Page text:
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Wednesday, March 21, 2012

The Reality Show Reality

Okay. I admit it. I don't understand the ever-growing interest in Reality TV Shows. Apparently there's enough voyeuristic desire to watch other people that an entire industry has emerged, producing improbable titles and subjects ranging from Teen Mom to Hoarders to Real Cops to Auction Hunters to I Know My Kid's a Star. Wikipedia lists over 100 different programs in the genre, with popular shows spawning succeeding generations through a number of closely related knock-offs. It some respects, watching other people live out their "ordinary" lives (let's face it, how ordinary can you be when a camera crew captures virtually everything you do or say?) appears eerily similar to visiting a zoo and observing animals in their artificial habitats of confinement.

What I find even more bizarre is the fascination with another evolving trend. That is, celebrities. I don't mean people who have earned that status by virtue of successfully plying the acting trade in film, stage or television; or highly paid athletes who have parlayed their skills into a magnet of attraction for star struck fans in stadiums filled to capacity. I am referring to empty celebrities who have no discernible skill or talent. They are somehow famous for being famous. Other than the tactical, shrewd marketing strategy release of their sex tapes, what do publicity hounds Paris Hilton and Kim Kardashian manifest as a skill or talent of distinction? What would anthropologists 100 years from now infer of our society when examining countless artifacts chronicling the exploits of people like Hilton and Kardashian who are ever present in the media merely for smiling and dressing suggestively whenever a camera appears?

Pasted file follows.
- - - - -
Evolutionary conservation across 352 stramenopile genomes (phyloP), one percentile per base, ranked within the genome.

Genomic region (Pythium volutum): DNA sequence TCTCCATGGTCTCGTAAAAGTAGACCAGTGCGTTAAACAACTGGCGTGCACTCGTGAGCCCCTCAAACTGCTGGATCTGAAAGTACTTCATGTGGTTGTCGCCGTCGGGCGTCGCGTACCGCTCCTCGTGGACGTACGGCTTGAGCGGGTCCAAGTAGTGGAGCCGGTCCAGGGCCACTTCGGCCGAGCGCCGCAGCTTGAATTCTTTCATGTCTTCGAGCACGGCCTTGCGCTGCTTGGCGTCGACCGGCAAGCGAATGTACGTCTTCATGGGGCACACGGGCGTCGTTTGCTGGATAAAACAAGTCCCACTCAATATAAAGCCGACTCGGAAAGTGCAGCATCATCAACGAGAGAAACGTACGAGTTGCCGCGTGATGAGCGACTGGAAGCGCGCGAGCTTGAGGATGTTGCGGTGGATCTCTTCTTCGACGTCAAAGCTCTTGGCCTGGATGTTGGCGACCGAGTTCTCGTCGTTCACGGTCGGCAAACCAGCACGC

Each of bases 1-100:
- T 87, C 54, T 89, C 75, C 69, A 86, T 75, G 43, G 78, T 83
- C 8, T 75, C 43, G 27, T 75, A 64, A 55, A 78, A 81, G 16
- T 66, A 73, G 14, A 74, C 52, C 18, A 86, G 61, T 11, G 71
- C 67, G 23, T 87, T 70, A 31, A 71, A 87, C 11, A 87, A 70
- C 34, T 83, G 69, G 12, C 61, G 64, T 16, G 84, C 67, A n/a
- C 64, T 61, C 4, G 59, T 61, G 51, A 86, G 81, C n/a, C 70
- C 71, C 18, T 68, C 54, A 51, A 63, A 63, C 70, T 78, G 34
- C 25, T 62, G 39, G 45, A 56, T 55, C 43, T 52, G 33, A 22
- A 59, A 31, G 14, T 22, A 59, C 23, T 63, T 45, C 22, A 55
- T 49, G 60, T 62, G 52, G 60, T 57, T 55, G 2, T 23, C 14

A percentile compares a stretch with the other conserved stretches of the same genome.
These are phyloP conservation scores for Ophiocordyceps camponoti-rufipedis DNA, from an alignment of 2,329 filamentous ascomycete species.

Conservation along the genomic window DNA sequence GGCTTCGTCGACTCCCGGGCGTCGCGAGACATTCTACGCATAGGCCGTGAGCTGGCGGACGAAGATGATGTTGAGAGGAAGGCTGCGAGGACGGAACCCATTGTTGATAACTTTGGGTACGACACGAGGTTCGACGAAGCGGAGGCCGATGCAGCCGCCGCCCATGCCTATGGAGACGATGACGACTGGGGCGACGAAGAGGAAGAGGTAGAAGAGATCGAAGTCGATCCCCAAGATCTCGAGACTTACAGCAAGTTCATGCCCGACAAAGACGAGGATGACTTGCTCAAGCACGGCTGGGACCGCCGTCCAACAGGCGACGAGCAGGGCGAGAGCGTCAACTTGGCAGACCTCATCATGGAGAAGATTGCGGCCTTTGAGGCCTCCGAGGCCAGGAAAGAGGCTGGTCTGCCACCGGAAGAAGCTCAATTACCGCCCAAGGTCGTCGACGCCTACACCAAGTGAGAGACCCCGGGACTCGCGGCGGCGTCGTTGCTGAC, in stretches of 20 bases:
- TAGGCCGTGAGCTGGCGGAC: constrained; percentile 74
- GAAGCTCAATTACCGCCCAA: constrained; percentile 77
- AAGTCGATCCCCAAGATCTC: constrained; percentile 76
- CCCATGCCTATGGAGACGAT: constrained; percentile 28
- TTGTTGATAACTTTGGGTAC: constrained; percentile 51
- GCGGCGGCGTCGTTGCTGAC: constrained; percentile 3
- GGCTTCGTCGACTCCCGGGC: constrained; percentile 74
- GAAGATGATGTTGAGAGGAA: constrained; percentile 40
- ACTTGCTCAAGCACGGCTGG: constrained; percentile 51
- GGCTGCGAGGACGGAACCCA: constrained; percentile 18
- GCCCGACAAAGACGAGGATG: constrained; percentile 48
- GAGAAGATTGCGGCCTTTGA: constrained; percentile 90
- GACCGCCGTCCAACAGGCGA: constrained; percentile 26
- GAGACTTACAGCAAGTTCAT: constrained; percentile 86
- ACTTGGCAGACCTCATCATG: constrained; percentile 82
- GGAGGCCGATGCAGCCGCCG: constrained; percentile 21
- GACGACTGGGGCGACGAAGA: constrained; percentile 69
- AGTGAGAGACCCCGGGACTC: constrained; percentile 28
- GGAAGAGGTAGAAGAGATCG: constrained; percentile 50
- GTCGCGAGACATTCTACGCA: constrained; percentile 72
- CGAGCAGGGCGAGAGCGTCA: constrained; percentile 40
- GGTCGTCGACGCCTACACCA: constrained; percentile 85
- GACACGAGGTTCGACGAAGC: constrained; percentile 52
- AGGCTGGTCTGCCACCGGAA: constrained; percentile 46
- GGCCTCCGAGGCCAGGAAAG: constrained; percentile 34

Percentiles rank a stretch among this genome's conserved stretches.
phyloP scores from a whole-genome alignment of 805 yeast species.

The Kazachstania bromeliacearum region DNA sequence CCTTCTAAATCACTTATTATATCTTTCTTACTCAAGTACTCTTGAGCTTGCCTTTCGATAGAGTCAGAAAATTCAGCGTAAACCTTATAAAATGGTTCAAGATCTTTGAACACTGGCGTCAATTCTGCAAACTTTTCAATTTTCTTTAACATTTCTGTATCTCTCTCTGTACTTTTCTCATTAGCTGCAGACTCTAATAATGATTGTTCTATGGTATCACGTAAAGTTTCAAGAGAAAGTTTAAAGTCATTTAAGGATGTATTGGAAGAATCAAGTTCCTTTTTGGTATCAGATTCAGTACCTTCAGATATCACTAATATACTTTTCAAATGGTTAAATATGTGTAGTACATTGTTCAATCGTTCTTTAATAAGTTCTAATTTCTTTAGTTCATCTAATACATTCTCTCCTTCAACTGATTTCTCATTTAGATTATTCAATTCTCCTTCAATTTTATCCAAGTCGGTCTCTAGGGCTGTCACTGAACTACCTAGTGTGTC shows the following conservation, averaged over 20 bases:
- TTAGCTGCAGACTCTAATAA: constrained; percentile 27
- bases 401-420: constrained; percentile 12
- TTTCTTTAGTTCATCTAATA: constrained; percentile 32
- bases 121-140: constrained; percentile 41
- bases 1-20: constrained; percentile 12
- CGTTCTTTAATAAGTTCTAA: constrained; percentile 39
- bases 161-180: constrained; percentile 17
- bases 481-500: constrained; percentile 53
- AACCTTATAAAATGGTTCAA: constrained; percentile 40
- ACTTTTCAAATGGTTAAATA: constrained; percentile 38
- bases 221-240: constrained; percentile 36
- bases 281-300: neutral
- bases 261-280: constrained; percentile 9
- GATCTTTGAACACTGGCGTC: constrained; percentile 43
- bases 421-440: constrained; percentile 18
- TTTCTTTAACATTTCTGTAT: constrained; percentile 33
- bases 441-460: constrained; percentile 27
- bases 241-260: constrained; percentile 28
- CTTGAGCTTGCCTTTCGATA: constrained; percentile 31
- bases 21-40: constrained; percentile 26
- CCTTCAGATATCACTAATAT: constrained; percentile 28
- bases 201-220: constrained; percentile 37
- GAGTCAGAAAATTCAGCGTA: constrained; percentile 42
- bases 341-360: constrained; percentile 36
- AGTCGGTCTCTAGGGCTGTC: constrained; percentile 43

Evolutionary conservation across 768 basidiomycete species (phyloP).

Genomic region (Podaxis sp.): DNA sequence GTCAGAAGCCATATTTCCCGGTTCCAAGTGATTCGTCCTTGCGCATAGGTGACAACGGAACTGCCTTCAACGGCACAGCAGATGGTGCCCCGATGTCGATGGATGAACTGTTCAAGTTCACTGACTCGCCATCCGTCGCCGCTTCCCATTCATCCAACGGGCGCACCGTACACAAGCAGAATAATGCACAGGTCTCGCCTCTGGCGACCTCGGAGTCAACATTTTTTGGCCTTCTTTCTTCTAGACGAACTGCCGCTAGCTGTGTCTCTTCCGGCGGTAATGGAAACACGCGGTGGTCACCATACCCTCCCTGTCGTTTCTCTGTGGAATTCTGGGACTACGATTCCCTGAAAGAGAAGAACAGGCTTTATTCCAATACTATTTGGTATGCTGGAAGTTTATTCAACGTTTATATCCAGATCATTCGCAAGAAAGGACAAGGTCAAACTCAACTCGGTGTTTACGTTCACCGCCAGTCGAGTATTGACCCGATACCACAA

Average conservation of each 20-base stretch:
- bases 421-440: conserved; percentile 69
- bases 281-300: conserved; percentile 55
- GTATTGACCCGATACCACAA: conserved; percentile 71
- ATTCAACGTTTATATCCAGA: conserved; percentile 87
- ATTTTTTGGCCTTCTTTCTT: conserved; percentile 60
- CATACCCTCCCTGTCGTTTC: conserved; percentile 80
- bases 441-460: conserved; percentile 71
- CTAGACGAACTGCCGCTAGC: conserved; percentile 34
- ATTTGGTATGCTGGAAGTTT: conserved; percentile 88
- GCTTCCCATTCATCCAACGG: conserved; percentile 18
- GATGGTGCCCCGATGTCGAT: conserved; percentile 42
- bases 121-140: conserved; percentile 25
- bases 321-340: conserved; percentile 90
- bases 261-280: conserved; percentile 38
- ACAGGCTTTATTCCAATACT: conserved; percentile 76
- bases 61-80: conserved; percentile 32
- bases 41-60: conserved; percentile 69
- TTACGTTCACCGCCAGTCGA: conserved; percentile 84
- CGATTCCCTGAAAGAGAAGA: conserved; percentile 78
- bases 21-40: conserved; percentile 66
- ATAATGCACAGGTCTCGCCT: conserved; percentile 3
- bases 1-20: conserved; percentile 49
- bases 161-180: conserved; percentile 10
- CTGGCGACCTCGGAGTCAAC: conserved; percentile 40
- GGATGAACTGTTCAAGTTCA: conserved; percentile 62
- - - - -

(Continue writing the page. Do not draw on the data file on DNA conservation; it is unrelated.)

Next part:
Anyway -  what does this trend convey to our children? I have noticed a disturbing pattern during my daily lunch experiences with children involving their responses to the dialogue starter - "What do you want to be when you grow up?" In the past, and clearly present still, elementary age children often reply to the question by stating their desire to be a pro athlete, a rock star, doctor, veterinarian, marine biologist,... Lately however, the simple answer - "a celebrity" is gaining in frequency.

Perhaps the old Horatio Alger "rags to riches" story of pulling yourself up by the bootstraps and improving your life through hard work and determination is somewhat exaggerated in its reach and maybe mythical, but how would you describe the desire to become a hollow, "famous for being famous" individual absent any marketable skill or trade or purpose other than manipulating the media and effortlessly enthralling devoted fans? This is what many children aspire to be? This reminds me of the discussion on nutrition involving good calories that offer something positive to your diet and health versus empty calories that fill you up without contributing anything productive to your system.

Maybe I'm just becoming an old grouch. Maybe I should pitch the idea for a reality show on old grouches who have lost touch with the pulse of a changing world. 

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